This week, amidst much fanfare, telecom major Airtel launched its 4G services in Bangalore, making it the second 4G-enabled city in the country after Kolkata.
Airtel's fourth generation mobile broadband services are rolled out on the high-speed TD-LTE (Time Division Long-Term Evolution) network. With this, India becomes one among the few countries that have commercially deployed this cutting-edge technology, believed to be one that will become the de-facto standard for 4G in coming years.
What is 4G?
4G is the next generation of mobile communications that promises home broadband-like experience on wireless networks. Currently, Airtel offers a connection through a dongle or a Wi-Fi gateway (priced at Rs. 7,999 and Rs. 7,550, respectively), so the focus is on data and services, with no voice and text capabilities as of now (unless over VoIP).
This also perhaps has to do with the fact that 4G-enabled mobile devices are expensive, and even if introduced, will cater to an even more niche segment that 3G has. Alluding to pricing issues, at the launch, Bharti Airtel Chief Executive Officer Sanjay Kapoor said mobile telephony tariffs were “unsustainable”. However, industry watchers believe that the game changer in the 4G scene will be Reliance Telecom – reportedly conducting 4G pilots now – the only company to own pan-India spectrum.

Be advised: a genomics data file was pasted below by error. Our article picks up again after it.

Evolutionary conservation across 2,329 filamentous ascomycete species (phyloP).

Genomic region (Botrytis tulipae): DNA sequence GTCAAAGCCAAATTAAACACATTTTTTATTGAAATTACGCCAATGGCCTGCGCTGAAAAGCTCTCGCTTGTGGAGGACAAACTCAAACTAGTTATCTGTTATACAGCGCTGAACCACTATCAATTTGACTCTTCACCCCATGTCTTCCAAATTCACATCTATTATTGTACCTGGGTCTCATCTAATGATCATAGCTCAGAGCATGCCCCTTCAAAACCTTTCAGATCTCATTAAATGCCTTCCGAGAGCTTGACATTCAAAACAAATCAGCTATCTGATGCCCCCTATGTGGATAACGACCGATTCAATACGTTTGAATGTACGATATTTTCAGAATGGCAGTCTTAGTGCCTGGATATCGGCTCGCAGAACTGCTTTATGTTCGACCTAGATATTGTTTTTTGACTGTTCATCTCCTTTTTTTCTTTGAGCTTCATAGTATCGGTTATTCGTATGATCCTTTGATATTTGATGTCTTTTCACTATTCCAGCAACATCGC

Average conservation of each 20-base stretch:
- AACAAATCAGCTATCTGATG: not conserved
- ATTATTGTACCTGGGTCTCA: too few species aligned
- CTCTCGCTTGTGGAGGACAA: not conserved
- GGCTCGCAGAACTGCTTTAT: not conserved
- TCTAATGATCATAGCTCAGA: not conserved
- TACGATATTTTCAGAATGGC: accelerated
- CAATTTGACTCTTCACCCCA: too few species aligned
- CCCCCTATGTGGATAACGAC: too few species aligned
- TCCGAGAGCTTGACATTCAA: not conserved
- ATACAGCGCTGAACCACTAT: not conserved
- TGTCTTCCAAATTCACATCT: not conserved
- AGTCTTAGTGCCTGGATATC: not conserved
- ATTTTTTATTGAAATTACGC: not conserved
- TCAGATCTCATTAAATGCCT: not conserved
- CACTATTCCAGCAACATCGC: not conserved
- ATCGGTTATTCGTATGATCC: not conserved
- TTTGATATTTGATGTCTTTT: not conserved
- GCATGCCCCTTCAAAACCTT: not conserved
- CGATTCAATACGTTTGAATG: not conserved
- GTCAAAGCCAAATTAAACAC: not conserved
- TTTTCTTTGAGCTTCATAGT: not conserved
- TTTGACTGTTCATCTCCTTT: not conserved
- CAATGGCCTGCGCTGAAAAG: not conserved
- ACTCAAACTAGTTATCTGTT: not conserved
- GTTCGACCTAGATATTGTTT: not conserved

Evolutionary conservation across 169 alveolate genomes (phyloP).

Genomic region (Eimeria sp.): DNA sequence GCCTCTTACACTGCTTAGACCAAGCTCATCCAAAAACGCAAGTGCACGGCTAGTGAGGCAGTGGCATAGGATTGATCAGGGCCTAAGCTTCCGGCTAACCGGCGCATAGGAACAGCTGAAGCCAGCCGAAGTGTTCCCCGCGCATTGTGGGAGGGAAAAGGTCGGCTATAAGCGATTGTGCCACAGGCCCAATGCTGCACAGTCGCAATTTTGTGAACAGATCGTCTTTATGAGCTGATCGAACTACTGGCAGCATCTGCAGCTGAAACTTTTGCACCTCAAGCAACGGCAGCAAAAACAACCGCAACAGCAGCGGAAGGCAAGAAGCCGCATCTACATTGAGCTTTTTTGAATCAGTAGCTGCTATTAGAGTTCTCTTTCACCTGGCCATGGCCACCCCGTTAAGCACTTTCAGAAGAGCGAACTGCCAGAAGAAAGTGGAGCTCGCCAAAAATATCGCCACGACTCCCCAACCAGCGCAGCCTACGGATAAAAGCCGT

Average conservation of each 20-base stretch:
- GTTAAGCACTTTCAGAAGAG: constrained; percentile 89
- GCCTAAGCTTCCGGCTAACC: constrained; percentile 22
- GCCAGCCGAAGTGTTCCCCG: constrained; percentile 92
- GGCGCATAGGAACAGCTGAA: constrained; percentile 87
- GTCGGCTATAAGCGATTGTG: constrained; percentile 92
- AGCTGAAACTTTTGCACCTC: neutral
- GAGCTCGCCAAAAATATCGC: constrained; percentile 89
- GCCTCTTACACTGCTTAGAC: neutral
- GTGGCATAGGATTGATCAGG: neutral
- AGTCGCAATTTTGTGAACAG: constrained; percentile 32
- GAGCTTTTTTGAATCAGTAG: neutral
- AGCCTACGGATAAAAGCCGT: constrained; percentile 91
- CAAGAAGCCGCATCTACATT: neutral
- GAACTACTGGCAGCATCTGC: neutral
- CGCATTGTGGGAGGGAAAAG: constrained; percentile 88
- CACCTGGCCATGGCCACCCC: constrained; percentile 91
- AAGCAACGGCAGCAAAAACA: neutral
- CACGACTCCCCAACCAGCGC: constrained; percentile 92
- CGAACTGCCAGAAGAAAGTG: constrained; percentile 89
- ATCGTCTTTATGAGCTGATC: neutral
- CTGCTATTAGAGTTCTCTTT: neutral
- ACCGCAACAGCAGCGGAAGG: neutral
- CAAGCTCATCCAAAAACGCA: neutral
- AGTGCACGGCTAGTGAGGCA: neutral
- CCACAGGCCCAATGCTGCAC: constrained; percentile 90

What is 4G?
Now, if you're just about coming to terms with what 3G is, and are a bit at sea about these various generations and what they've come to represent, the simple bottom line is that it is a way to browse faster, download and stream more content, even access multiple services. 4G is believed to be the technology that will deliver the promise of the Internet: not just as a means to browse faster, but to do much more while 'on the move'. Once service providers start offering services, you will probably be able to experience the stuff that sci-fi of the eighties was made up of: a ‘smart' home where your appliances can be operated seamlessly through your phone, or schools becoming redundant because teachers are able to deliver lectures online to children in a hundred villages at a time.